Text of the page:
Excess bile acids entering the colon can cause the classic signs and symptoms of bile acid malabsorption (BAM), including watery stool, urgency, and fecal incontinence. While BAM has been associated with diarrhea for nearly 50 years, it remains an underrecognized and underdiagnosed cause of chronic diarrhea.
In a recent issue of Mayo Clinic's Digestive Diseases, Michael Camilleri, M.D., a gastroenterologist at Mayo Clinic, and Leslie Donato, Ph.D., Co-Director for Cardiovascular Laboratory Medicine, Hospital Clinical Laboratory, and Point of Care Testing at Mayo Clinic, discuss BAM testing in clinical practice.
According to Dr. Camilleri, "Bile acid diarrhea affects 1% or 2% of people in the community, which is the same approximate prevalence of celiac disease in the United States. However, there have been no readily available methods in the U.S. that directly measure it. The 75selenium homotaurocholic acid seven-day retention test (SeHCAT), which is validated and used in most European countries, is not available in the United States. The alternative has been a therapeutic trial of a bile sequestrant. But some of these drugs are poorly tolerated—especially resin formulations such as cholestyramine—the response is variable, and their use is difficult to justify without a definitive diagnosis. Today, however, there are two tests available in the U.S. for evaluating BAM—the serum 7αC4 test and the fecal bile acid test."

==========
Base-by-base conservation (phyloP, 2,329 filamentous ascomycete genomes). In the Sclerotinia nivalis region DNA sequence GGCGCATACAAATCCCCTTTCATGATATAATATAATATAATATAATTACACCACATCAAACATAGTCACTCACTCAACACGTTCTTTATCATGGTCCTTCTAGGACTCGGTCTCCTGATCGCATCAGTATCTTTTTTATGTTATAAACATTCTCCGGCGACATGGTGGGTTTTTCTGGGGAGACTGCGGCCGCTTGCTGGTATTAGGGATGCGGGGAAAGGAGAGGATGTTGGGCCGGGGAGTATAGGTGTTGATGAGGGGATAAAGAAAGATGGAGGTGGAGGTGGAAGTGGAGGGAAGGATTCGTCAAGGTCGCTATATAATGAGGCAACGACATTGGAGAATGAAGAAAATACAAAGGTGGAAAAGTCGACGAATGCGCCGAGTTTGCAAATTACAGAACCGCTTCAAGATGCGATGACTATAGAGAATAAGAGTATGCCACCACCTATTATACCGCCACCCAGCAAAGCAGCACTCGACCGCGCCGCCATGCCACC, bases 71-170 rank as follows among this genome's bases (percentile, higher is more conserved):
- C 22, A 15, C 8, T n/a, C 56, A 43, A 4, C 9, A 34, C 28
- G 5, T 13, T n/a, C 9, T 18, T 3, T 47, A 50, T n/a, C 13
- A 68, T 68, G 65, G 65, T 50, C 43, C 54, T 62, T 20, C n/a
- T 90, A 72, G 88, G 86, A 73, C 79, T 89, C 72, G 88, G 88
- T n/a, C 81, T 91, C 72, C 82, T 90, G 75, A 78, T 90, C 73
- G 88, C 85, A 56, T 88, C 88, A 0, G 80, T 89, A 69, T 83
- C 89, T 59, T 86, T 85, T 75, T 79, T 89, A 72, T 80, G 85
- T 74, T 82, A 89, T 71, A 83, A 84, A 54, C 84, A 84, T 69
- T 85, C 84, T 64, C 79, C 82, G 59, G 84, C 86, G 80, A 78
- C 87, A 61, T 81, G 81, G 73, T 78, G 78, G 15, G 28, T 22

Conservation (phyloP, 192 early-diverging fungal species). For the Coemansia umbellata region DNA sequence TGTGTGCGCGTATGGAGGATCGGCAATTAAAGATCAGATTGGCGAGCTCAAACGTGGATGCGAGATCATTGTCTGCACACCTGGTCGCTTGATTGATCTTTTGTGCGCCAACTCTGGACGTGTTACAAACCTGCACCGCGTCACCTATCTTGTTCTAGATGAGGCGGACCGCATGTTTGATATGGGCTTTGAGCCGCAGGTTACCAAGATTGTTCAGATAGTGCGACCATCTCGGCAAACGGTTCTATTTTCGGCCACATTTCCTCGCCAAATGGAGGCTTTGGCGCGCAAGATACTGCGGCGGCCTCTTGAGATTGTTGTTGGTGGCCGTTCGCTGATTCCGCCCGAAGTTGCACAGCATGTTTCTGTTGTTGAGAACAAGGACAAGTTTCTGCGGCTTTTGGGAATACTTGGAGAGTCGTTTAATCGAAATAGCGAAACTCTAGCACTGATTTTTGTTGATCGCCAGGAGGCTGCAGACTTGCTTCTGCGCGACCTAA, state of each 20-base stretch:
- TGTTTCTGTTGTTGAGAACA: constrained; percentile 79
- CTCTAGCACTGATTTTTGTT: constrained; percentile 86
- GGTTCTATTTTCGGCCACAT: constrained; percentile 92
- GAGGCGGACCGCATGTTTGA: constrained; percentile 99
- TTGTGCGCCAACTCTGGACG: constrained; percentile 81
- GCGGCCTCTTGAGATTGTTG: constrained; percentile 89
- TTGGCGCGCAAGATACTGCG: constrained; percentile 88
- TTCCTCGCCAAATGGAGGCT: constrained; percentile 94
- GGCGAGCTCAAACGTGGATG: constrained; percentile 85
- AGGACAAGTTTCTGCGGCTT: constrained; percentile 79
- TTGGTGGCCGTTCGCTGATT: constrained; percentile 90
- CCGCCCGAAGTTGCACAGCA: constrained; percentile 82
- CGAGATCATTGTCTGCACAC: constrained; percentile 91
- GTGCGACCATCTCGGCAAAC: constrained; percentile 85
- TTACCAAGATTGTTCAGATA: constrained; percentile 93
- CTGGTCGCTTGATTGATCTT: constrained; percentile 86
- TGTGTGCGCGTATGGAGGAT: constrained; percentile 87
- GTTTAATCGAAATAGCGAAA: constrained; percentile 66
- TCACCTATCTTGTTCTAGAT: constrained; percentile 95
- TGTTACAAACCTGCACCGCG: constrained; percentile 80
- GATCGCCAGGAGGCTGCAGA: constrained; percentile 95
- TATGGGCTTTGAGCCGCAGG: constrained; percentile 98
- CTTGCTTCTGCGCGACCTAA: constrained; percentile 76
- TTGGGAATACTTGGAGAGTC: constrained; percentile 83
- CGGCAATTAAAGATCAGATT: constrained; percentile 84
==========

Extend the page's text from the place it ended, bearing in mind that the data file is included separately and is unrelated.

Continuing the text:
The fecal bile acid excretion test quantifies individual and total bile acids in a 48-hour stool collection. According to Dr. Donato, increased total fecal bile acids are seen in patients with chronic functional diarrhea, and higher levels of the primary bile acids, cholic acid (CA) and chenodeoxycholic acid (CDCA) are associated with IBS-D.
The second test option for BAM is the 7αC4 test, which measures fasting serum levels of the marker 7α-hydroxy-4-cholesten-3-one, abbreviated to 7αC4 or C4. Fasting serum C4 levels increase when bile acid synthesis increases, and C4 levels are substantially elevated in BAM patients. "The serum C4 test was not developed at Mayo, but our staff validated and refined the assays, proving that it's useful, and we now offer it as an orderable test," Dr. Donato said.
According to Dr. Camilleri, "We've conclusively demonstrated that about one-third of patients with chronic diarrhea thought to be due to IBS-D or functional diarrhea have BAM and need to be diagnosed properly and treated more specifically and effectively."
For more information on testing for bile acid malabsorption, view Mayo Medical Laboratories' free webinar: Testing Options for Patients with Chronic Diarrhea: A Focus on Bile Acid Malabsorption.